Russia can play a crucial role in resolving controversy over the Iranian nuclear program
Lately Iran has been in the spotlight of the international media. The Western countries, especially the United States, are getting increasingly annoyed over Iran's policy aimed at stepping up efforts for developing national nuclear program. Russia's stance on the issue should be taken into consideration for a better assessment of the situation and future developments. Over the last decade Russia has become a strategic partner of Iran. Russia can play a crucial role in resolving controversy over the Iranian nuclear program.
During the Cold War era, in Shah's time, Iran was rather leaning toward the West despite the announcement of its non-alignment foreign policy. The authorities feared, and with reason, for the spread of communist ideology among the poorest strata of the population. Following the Islamic revolution in 1979, the relations between Tehran and Moscow did not improve.
The relations began to change for the better at the end of the 1980s. There were two main reasons behind the changes. First, the Islamic world's indignation about the Soviet policy started to ebb after the Soviet troops pulled out from Afghanistan. Second, Iran's armed forces were in need of modernization after an 8-year war with Iraq.
Initially, cooperation between our country and Islamic Republic of Iran was military and technical. Later on cooperation expanded to fuel and energy complex, transport system, machine building, bilateral trade of consumer goods.
Cooperation survived all the ordeals of the 1990s. Following the collapse of the USSR, the Iranian regime of Islamic theocracy did not try to undermine Russia's authority by supporting Islamic fundamentalism in the former Soviet republics. Tehran has maintained a largely pro-Moscow stance on the conflict in Chechnya. On the other side, Russia quite succeeded in withstanding the pressure mounted by the West, especially by the U.S., despite the obvious weakness of the political system and economy due to painful reforms at first half of the 1990s. Cooperation between Russia and Iran kept running, it even became stronger.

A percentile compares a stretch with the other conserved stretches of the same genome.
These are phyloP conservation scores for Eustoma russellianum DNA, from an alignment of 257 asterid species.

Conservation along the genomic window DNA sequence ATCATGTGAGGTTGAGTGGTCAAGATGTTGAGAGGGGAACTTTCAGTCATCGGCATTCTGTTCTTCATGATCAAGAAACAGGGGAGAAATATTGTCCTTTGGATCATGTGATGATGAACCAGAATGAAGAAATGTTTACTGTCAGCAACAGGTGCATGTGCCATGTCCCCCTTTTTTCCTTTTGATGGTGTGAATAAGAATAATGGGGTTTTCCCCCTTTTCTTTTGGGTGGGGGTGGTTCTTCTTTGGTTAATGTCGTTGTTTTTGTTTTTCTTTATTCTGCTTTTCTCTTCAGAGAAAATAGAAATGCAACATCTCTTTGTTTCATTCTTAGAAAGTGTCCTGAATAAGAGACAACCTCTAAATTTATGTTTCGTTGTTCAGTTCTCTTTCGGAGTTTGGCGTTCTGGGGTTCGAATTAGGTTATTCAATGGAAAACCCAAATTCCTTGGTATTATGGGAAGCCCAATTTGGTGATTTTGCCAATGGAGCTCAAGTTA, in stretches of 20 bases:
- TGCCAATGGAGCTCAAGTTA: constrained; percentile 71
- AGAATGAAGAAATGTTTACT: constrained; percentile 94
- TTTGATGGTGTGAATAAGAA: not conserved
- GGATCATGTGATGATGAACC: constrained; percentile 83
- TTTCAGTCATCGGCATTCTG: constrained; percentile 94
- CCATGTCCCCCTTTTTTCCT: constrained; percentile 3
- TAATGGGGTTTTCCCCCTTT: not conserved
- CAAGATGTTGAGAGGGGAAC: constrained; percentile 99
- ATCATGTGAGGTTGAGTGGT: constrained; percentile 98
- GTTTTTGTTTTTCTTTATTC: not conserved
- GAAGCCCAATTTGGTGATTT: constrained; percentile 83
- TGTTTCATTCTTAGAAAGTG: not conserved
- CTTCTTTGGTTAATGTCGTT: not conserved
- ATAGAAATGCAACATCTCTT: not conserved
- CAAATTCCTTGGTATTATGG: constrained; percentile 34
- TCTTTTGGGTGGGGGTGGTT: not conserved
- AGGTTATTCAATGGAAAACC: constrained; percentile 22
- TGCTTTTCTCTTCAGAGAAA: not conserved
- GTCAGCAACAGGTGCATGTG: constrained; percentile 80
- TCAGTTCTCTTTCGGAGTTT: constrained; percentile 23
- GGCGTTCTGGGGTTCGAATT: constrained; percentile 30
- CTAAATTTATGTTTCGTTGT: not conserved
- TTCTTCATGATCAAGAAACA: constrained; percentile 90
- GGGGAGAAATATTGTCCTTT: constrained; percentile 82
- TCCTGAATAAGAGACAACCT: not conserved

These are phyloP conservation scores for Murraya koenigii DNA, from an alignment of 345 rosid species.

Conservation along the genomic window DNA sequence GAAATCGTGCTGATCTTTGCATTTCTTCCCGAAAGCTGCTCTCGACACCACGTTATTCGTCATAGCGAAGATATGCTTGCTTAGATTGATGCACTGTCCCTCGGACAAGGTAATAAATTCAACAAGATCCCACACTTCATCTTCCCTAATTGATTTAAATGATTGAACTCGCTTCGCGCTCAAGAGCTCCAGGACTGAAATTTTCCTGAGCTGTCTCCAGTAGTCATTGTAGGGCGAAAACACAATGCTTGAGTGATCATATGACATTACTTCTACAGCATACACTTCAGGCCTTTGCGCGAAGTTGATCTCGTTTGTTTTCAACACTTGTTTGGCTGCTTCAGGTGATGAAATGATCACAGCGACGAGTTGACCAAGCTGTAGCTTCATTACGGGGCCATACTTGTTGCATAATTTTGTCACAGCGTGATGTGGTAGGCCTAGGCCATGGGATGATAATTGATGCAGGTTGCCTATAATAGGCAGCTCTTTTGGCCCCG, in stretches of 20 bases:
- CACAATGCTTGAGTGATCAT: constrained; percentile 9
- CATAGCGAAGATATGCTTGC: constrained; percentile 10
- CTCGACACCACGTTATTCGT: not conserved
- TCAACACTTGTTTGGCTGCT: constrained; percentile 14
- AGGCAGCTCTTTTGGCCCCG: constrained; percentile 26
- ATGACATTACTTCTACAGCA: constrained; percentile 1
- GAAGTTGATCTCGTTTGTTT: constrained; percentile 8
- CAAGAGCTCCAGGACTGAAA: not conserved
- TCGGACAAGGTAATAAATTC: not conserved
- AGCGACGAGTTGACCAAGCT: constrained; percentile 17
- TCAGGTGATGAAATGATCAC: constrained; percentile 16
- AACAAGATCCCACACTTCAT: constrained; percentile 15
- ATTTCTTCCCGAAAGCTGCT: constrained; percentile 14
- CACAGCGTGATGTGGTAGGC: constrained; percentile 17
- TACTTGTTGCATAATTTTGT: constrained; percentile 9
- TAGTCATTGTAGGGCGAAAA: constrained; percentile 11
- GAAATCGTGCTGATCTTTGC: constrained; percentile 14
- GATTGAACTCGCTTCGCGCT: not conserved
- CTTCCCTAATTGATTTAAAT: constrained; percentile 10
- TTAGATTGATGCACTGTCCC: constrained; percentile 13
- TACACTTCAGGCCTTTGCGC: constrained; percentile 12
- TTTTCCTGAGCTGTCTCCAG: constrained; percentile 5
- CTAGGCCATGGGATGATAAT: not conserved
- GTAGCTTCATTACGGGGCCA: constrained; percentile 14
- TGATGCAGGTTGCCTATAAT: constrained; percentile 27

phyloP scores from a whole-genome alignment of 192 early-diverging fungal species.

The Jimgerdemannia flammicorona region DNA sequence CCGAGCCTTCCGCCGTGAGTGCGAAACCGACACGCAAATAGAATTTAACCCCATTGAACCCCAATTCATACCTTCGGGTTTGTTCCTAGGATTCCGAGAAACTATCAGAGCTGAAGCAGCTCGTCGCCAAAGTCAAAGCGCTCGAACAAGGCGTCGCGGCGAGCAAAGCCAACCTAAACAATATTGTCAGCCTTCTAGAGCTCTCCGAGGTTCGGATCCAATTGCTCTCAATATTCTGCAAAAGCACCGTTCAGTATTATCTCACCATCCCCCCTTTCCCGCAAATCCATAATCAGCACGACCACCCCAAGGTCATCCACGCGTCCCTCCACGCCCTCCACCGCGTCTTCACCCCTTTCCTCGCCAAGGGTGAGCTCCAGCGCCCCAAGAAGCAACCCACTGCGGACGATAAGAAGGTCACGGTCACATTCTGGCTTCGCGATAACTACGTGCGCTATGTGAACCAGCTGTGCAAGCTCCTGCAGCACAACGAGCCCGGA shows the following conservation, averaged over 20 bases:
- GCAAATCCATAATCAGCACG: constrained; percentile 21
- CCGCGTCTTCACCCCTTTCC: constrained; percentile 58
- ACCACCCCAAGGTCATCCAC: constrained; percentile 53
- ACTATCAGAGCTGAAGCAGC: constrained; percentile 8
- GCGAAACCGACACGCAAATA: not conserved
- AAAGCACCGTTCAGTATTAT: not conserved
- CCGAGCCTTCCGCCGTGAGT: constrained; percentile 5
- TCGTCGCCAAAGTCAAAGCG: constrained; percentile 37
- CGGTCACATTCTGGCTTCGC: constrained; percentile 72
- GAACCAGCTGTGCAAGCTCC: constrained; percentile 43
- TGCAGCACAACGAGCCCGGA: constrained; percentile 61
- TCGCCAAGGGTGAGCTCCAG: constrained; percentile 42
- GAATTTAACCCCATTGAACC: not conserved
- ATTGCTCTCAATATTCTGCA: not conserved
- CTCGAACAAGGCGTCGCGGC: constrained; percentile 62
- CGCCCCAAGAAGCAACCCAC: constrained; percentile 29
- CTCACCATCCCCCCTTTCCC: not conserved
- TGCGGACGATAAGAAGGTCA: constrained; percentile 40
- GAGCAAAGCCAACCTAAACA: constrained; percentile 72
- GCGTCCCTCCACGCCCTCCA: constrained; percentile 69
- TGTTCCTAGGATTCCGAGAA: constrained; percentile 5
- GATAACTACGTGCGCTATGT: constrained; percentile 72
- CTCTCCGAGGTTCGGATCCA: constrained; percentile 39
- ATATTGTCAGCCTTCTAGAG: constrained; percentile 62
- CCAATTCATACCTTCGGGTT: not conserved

However, it is worthy of note that the Americans successfully got the Kremlin to sign a secret agreement in June 1995. The agreement specified a particular range of weapons Russia would supply to Iran until the end of 1999. Russia eventually backed out of the cumbersome deal in 2000.
The differences in the opinion on Russia-Iran cooperation became clear-cut in Russia and the West following U.S.-led war on terror. U.S. administration announced that Iran was a part of the “axis of evil.” Given the context of Russia-Iran relations, national interests of our country relate not only to the economy but to national security as well. At the end of the day, the case is also about Russia's standing at the international scene. Therefore it is very unlikely that our country is going to decrease cooperation even if the U.S. comes up with some attractive packages for the Russian economy.
Moreover, we had better bear in mind that Vladimir Putin has already showed his pragmatic attitude to politics. Let us assume that Iran would be one step away from the manufacturing a nuclear warhead that could be mounted on a missile already in place. Let us assume that the development would be accompanied by a sudden increase in aggressiveness of the Iranian foreign policy which might as well be part of a mischievous plot of the international terrorism.
Would Moscow play it cool and turn a blind eye on the Iranian nuclear program? The answer seems to be obvious.
In other words, cooperation between Russia and Iran will go on and become stronger in the foreseeable future. With its strong position in Iran, Russia will be able to play Iran's lawyer when the former deals with the international community. On the other hand, Moscow can also perform the duties of an unofficial inspector watching closely the developments in the Iranian nuclear program. Russia can do a better job than IAEA, EU, CIA, the Pentagon and the State Department collectively.
Many in Europe believe that the United States cannot be trusted after four years of Donald Trump's presidency